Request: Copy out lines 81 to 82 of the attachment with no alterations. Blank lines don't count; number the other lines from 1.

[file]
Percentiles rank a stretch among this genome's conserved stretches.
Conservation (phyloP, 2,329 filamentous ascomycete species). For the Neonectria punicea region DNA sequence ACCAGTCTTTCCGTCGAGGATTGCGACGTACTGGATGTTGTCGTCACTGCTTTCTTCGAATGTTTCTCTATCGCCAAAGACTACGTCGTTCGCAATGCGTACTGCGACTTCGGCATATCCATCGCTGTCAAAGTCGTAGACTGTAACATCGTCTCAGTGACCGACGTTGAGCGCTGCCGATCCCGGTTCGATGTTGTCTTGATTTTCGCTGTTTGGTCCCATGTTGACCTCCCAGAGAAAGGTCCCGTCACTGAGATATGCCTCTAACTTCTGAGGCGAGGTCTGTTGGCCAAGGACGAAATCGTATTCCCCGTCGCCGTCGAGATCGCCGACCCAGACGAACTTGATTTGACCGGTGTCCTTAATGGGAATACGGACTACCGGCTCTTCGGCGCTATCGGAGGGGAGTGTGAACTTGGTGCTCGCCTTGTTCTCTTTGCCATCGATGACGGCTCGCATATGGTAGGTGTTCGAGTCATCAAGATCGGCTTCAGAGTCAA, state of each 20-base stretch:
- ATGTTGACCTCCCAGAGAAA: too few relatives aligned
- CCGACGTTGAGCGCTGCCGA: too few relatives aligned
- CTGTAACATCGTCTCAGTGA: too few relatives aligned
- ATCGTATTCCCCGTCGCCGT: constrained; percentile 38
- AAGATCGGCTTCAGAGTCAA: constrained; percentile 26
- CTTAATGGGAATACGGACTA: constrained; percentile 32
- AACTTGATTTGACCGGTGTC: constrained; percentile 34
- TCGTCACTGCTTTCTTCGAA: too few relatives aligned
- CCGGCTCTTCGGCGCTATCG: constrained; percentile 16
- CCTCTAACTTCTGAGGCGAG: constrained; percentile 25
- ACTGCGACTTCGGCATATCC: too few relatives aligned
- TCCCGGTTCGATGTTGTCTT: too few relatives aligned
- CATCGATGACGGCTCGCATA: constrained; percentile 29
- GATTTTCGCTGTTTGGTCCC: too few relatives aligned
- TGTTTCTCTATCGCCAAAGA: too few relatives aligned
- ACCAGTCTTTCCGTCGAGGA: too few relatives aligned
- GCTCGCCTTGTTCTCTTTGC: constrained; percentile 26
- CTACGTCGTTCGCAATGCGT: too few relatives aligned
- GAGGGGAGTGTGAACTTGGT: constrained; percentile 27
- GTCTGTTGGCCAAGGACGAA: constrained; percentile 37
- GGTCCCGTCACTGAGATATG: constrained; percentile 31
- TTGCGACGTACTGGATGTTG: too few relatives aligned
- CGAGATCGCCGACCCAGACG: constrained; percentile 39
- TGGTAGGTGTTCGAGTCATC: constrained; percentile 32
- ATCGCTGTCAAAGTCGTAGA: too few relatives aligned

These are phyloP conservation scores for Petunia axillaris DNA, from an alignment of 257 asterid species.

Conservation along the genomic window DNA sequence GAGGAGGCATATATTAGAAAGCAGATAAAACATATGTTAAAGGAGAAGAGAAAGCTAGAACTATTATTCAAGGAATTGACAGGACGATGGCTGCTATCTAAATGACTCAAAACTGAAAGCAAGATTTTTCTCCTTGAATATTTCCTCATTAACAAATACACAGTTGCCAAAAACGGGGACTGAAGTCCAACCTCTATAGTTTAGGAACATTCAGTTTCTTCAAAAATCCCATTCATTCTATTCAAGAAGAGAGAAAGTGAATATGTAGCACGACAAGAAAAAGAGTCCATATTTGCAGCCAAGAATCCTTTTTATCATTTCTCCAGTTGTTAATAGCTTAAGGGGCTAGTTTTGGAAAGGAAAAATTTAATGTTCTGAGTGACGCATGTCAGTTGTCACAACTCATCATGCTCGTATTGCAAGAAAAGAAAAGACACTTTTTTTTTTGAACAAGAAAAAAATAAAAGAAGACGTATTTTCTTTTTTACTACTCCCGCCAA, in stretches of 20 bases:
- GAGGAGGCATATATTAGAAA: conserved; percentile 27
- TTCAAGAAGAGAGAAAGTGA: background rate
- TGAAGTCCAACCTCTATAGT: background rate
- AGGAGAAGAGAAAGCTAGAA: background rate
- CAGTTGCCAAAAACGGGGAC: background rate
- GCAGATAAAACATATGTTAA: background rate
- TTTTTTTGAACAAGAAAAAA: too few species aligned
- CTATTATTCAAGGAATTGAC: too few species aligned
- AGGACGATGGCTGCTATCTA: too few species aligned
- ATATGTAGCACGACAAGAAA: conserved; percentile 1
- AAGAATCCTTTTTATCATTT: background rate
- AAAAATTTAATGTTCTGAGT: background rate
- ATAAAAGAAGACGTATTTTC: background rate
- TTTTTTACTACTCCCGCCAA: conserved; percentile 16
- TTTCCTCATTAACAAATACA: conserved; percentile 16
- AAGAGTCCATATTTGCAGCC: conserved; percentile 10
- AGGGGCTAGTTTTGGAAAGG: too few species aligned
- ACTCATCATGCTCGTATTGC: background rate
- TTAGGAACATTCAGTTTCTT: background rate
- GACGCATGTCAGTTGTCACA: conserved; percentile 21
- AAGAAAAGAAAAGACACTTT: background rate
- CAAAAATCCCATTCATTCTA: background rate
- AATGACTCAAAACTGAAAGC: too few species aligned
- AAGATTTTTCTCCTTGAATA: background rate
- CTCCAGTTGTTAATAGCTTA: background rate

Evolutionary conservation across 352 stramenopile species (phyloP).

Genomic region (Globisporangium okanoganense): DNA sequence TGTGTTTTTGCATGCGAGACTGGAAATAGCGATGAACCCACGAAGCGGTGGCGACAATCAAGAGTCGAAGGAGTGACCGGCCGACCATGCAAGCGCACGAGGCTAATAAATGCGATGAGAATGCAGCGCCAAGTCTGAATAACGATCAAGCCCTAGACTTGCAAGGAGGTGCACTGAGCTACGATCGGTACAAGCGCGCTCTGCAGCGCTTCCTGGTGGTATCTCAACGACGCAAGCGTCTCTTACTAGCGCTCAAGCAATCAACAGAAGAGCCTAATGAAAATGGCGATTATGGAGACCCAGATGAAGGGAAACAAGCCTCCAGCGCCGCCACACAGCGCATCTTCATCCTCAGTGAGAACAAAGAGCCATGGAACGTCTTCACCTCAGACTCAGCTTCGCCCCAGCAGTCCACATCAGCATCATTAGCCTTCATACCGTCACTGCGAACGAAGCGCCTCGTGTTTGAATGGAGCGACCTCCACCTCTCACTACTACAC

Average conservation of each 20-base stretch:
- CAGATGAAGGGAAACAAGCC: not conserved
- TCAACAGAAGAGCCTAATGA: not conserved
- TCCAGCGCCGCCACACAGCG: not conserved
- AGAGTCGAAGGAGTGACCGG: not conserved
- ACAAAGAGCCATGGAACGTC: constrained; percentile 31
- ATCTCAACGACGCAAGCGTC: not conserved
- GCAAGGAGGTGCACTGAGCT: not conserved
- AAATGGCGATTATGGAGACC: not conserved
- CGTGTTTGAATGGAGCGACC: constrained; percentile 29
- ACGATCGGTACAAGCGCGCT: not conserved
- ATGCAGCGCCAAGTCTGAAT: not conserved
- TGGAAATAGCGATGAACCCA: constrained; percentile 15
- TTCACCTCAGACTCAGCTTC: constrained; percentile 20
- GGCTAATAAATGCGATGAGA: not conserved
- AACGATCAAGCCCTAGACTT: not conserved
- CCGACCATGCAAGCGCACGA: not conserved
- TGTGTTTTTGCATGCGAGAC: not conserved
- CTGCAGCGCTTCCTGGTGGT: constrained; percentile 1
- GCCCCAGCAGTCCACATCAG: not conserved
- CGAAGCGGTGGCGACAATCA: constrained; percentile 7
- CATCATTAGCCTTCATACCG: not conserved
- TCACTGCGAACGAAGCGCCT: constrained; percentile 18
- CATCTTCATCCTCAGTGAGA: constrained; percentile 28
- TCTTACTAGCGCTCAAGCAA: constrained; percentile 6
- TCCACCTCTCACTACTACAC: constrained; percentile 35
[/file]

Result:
- TCTTACTAGCGCTCAAGCAA: constrained; percentile 6
- TCCACCTCTCACTACTACAC: constrained; percentile 35